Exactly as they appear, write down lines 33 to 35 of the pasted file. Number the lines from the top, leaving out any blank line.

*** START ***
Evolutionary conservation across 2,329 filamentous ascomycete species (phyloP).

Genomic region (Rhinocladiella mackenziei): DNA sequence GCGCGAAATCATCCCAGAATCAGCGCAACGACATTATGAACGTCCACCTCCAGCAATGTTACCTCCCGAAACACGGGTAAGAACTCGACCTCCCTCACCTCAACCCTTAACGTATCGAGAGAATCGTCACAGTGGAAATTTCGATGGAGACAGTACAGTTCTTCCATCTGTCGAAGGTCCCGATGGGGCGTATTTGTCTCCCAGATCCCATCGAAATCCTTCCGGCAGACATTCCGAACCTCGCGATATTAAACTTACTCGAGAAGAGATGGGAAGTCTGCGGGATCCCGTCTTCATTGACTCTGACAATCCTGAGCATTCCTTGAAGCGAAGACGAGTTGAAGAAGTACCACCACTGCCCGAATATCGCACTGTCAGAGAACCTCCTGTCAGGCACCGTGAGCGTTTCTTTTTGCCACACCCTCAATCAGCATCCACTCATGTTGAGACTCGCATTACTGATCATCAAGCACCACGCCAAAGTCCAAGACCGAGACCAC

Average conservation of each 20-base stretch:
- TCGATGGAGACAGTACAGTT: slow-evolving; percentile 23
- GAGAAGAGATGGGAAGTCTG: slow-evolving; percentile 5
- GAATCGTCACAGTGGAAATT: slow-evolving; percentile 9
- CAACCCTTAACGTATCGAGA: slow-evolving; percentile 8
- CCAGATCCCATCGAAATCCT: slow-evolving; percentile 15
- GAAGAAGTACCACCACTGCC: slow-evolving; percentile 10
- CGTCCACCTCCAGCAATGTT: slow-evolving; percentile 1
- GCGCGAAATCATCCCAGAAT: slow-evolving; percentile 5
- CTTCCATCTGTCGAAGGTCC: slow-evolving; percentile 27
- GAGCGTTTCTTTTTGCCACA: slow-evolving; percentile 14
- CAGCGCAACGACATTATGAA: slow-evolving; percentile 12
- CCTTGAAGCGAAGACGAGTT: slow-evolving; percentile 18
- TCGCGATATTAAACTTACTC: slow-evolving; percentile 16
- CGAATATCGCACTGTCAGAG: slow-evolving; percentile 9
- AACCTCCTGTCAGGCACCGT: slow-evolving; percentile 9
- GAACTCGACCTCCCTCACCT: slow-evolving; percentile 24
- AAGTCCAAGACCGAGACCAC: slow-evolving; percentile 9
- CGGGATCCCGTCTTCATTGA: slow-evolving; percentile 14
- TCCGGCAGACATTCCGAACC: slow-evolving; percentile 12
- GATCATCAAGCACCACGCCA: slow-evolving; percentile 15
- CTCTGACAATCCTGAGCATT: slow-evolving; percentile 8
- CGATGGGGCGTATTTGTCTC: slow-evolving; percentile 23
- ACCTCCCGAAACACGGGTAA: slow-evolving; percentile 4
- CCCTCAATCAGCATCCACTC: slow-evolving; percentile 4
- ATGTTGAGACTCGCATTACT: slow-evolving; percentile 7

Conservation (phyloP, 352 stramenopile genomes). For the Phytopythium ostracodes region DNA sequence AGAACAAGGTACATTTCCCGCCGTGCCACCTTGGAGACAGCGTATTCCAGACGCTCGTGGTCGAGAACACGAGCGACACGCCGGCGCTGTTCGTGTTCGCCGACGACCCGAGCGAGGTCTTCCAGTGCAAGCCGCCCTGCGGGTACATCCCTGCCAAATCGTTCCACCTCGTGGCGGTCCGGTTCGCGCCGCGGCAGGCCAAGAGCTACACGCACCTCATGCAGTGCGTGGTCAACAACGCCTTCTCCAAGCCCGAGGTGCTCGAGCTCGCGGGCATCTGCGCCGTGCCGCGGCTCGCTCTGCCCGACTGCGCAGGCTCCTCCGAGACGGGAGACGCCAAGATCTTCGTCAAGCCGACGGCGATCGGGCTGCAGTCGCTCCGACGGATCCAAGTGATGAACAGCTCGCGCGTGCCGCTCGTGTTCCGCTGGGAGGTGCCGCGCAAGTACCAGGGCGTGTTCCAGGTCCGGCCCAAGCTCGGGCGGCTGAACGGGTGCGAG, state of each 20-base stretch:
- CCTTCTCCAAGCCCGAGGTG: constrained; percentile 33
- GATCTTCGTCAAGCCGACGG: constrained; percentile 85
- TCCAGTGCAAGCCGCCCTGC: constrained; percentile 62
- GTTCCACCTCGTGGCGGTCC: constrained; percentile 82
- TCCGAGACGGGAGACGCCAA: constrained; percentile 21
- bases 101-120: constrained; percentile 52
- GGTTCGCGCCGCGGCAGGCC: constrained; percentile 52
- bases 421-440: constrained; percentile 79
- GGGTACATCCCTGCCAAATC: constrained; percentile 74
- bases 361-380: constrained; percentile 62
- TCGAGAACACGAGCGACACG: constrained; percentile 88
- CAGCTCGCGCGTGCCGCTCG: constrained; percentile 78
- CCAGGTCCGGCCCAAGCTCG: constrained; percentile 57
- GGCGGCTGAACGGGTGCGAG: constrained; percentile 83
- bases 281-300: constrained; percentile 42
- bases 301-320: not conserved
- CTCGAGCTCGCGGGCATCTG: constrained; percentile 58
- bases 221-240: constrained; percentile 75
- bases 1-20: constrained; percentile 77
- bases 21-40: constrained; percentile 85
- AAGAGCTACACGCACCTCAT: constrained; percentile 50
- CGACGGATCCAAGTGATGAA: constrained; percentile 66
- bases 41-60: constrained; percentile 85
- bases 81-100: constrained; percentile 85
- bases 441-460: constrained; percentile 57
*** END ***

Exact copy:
- GTTCCACCTCGTGGCGGTCC: constrained; percentile 82
- TCCGAGACGGGAGACGCCAA: constrained; percentile 21
- bases 101-120: constrained; percentile 52